Shirley smiled understandingly at her. "I am well, Mother." There was more he wanted to say, about the war and its effect on him, but he didn't have her gift with words. After a moment's struggle, he simply said, "It was—good—that I went." That wasn't really what he meant at all, but Mother understood. Mother always understood.
"And now you'll be off to Redmond with the rest this fall?" asked Dad.
Shirley folded his arms behind his head. "No, actually. I want to teach for at least a year first."
"But why?" asked Dad. "There's no need for you to put off college."
Shirley shrugged. "I know, but I want to try my hand at teaching. I want a chance to do some building up, instead of just tearing down. I feel like—like I owe that to the world," he finished awkwardly.
A roguish light sparkled in Dad's hazel eyes. "You know, Shirley, if you teach, you will be expected to actually talk to the children."
The three of them laughed. After their initial surprise, Mother and Dad accepted his decision easily. "Will you try for the Glen school?" asked Mother.
"We'll see," said Shirley. In truth, he had a school in mind, but he wasn't ready yet to share it with anyone, even Mother and Dad.
Then Jem, Nan, and Rilla came back inside, all sparkling with happiness and laughter. Jem clapped Shirley on the shoulder. "Glad to have you back, young brother o' mine. I know it's a ways off, but I need you to promise me that no matter what, you'll stand up with me at my wedding."
"I'll fly from the ends of the earth, if necessary," promised Shirley.
"Good old dependable Shirley," commented Nan as she tripped lightly up the stairs. "No need to ever worry about him."
The words, though lightly spoken, rankled slightly in Shirley's soul. Not that he didn't want to be dependable—he was proud that he'd never broken a confidence or made a promise he didn't keep—but it did bother him slightly to be so taken for granted. Then he shrugged it off sensibly. An off-hand comment certainly wasn't going to spoil his first night home.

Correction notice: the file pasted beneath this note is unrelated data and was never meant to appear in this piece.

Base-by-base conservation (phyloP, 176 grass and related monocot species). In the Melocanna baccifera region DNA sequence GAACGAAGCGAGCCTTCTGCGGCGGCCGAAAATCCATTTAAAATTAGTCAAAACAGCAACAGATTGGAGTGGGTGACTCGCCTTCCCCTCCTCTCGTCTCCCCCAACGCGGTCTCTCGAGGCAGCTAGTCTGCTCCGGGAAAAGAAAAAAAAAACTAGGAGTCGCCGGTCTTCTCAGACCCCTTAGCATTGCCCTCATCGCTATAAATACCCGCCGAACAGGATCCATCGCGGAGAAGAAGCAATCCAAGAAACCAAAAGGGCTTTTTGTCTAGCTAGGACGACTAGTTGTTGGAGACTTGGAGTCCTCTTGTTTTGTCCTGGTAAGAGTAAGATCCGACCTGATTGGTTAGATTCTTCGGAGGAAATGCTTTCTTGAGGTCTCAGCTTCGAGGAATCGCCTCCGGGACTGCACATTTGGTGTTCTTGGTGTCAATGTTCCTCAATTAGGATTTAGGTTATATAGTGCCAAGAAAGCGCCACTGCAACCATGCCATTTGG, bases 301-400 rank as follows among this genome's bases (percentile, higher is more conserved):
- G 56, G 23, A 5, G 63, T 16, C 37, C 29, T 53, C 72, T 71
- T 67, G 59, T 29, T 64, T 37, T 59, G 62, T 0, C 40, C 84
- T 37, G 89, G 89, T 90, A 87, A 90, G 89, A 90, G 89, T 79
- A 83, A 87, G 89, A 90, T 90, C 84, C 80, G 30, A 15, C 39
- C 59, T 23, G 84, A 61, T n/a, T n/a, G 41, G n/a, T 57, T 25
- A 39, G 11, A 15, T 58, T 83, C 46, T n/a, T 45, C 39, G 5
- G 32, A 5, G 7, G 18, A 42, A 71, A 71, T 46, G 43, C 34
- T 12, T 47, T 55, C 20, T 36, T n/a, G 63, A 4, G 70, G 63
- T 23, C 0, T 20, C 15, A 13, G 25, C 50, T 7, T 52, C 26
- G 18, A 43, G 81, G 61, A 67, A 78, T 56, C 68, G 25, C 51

The next week they celebrated Rilla's twentieth birthday. Mother and Susan seemed in shock that the last of their babies had left their teens forever. Mother, especially, kept thinking that it did not seem that long ago that she had turned twenty—"At dear old Patty's Place, with Phil and Prissy and Stella and Auntie Jimsie, and the Rusty-cat!" Rilla, dimpled and laughing and glowing with happiness, insisted that they all spend the day in sheer, irresponsible fun. So, for one day, they put the war out of their memories and were children again. They ran down to Rainbow Valley, rolled up their pant legs and tucked their skirt hems into their belts to splash in the brook, Jem and Jerry caught brook trout and Mary Vance Douglas, who had slipped away from the store for the day, fried them; Faith, Nan and Di roamed around picking flowers to decorate the table; Carl and Rilla flung themselves in a far corner watching ants—it was still hard to believe that Carl could only see out of his left eye—and Una took Walter's usual spot under the White Lady and read aloud from a book of poetry. Shirley sat back against a mossy bank and watched it all. He'd never been one to mingle with the crowd much. Already he was starting to feel some of his old dislike for noise and people. When he was flying, once he'd gotten over the initial loneliness of it, he felt peaceful, calm. Even when he was flying in the midst of combat, the cleanness of the air and freshness of the wind had invigorated him. After flying for two whole years, he really felt more at home in the clouds than he did on the earth.